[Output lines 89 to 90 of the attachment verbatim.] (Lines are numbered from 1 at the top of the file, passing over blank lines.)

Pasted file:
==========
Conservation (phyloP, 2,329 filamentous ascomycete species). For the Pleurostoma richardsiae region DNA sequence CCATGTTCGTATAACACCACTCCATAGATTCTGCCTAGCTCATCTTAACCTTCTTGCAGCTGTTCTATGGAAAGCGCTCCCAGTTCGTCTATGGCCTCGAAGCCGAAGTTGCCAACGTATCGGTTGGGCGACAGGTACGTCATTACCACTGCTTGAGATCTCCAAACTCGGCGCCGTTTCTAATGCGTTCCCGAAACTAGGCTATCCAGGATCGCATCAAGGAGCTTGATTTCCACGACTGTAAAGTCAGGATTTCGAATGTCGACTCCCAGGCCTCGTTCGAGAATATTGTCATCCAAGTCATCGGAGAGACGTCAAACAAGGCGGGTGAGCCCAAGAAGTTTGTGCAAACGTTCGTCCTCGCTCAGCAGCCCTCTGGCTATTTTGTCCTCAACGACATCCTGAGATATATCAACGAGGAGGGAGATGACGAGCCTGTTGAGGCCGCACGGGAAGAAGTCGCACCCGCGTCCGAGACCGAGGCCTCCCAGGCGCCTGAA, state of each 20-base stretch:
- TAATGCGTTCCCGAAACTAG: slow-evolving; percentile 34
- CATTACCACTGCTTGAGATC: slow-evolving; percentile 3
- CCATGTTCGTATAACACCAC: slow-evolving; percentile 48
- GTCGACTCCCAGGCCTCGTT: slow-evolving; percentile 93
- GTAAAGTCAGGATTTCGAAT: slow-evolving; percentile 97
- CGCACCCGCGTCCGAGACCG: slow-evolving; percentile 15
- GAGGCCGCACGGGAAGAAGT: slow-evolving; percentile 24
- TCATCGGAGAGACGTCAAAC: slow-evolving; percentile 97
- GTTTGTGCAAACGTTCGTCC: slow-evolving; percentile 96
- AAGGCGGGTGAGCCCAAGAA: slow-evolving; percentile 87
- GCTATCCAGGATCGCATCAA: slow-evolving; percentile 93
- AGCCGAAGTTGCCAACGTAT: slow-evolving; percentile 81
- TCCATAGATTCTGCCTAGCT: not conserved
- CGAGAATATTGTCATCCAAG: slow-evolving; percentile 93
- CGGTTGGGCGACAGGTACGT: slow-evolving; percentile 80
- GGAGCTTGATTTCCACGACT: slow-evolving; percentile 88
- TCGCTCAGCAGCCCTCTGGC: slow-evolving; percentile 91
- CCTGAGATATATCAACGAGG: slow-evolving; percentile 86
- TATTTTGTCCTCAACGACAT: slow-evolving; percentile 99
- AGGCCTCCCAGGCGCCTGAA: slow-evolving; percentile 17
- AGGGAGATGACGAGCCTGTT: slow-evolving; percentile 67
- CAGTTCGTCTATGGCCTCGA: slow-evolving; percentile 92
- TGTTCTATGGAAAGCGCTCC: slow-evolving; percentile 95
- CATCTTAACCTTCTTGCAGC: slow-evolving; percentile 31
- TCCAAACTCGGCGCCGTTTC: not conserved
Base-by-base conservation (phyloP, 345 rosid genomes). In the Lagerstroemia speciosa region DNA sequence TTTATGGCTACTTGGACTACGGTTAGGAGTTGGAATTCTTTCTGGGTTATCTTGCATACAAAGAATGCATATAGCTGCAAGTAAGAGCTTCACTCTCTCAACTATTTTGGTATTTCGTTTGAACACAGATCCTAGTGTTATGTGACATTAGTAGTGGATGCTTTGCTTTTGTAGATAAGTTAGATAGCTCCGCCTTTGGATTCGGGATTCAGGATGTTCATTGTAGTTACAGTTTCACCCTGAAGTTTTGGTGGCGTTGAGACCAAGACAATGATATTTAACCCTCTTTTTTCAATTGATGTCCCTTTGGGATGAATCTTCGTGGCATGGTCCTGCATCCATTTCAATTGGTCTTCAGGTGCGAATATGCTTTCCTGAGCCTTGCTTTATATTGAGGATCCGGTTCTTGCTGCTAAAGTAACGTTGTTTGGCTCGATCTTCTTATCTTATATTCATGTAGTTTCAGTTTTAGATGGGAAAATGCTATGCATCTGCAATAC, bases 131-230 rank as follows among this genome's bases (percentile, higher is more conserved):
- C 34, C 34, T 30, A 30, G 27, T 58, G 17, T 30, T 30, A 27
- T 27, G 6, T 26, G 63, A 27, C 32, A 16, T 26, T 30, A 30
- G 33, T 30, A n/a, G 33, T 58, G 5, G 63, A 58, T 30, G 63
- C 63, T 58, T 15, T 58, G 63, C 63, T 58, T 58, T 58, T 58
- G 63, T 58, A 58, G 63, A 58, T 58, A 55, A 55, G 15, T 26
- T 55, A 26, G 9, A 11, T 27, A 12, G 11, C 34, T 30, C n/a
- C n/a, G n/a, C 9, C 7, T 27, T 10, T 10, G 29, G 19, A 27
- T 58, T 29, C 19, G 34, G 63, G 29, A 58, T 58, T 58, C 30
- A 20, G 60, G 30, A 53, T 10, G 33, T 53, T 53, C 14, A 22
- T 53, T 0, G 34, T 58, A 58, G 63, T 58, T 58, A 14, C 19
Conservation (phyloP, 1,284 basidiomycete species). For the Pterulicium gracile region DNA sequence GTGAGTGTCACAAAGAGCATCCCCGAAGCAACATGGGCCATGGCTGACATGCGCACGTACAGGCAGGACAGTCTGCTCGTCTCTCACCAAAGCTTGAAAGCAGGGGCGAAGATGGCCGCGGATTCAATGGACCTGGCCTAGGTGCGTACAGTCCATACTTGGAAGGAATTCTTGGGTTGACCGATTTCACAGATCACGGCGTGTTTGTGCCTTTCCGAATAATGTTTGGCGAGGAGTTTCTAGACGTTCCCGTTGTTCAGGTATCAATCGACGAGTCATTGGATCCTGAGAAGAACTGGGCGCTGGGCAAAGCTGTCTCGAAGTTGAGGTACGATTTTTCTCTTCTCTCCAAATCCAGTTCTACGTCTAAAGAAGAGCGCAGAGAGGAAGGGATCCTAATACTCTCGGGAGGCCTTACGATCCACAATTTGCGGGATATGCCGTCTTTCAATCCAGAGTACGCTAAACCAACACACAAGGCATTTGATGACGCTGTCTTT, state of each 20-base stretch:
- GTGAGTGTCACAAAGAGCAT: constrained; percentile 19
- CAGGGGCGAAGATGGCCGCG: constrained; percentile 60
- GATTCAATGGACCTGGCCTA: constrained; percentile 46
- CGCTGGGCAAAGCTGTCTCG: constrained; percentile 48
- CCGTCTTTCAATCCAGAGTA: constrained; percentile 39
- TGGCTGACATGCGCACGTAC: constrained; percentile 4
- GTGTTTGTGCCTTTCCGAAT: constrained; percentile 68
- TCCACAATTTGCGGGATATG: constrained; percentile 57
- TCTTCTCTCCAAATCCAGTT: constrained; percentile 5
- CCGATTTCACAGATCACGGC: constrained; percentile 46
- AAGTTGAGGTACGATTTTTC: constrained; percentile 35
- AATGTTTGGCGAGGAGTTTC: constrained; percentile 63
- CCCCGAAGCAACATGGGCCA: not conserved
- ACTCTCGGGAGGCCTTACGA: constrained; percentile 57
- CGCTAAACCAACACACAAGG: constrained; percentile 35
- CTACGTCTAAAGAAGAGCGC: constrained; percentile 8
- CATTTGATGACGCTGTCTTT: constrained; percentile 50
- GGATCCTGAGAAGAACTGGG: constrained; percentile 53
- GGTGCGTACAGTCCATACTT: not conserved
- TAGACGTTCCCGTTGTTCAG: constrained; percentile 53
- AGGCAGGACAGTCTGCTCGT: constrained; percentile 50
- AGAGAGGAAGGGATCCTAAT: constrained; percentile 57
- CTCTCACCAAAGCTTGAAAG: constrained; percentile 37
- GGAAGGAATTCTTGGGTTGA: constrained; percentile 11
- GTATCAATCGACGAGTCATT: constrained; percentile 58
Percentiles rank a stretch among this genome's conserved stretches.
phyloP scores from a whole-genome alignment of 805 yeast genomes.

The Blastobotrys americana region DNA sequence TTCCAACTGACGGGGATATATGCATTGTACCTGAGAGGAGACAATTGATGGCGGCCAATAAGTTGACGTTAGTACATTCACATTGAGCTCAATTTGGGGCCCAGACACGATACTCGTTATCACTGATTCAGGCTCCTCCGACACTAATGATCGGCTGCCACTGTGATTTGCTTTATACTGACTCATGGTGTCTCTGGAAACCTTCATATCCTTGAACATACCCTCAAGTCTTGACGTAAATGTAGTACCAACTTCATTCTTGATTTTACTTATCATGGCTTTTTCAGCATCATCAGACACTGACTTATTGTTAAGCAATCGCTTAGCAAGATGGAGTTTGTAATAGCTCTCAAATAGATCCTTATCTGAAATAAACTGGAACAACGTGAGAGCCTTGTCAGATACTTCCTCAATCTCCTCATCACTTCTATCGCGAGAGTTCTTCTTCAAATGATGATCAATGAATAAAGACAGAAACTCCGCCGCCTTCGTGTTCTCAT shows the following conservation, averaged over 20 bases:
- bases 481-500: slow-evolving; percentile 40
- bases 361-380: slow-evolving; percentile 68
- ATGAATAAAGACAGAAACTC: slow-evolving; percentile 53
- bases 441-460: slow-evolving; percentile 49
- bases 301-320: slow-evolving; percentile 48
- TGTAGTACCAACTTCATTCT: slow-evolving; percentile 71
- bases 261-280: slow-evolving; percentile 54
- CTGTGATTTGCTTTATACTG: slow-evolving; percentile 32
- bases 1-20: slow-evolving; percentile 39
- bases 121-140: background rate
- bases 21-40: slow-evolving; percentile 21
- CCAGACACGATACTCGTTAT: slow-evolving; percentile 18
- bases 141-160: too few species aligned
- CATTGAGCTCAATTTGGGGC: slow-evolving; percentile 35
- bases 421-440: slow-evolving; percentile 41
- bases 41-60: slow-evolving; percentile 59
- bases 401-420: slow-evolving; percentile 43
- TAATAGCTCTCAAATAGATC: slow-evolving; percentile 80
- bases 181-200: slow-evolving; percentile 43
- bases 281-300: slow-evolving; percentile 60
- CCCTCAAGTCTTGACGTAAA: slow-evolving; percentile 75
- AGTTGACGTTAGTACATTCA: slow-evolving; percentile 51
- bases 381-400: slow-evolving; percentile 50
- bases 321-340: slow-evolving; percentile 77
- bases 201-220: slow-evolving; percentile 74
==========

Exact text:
- bases 381-400: slow-evolving; percentile 50
- bases 321-340: slow-evolving; percentile 77